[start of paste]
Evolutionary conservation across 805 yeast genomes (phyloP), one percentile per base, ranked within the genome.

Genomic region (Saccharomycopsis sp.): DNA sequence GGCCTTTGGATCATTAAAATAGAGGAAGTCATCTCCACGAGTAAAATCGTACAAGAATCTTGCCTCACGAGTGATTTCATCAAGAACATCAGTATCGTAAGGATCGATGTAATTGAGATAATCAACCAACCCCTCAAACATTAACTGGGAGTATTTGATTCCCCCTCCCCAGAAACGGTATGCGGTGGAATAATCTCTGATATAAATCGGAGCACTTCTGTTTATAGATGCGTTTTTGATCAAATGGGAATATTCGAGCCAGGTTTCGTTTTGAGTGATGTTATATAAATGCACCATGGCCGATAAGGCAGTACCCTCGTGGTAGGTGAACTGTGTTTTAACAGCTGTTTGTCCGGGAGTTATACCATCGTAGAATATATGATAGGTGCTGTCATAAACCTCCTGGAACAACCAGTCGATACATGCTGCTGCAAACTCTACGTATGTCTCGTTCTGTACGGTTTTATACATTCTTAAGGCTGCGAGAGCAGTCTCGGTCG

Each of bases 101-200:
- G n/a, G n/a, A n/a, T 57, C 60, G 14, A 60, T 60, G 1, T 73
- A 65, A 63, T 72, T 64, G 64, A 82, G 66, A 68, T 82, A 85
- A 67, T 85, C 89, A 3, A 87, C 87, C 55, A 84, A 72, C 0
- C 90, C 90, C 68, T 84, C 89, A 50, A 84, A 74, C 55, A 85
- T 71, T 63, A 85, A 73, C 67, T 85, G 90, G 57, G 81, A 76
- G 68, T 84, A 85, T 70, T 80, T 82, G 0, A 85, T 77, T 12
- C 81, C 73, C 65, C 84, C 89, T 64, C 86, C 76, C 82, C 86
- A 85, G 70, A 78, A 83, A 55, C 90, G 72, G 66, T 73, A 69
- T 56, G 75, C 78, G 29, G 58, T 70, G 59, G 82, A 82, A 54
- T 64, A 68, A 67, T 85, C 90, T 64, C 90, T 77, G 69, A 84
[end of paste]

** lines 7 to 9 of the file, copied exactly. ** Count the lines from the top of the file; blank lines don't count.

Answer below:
- C 90, C 90, C 68, T 84, C 89, A 50, A 84, A 74, C 55, A 85
- T 71, T 63, A 85, A 73, C 67, T 85, G 90, G 57, G 81, A 76
- G 68, T 84, A 85, T 70, T 80, T 82, G 0, A 85, T 77, T 12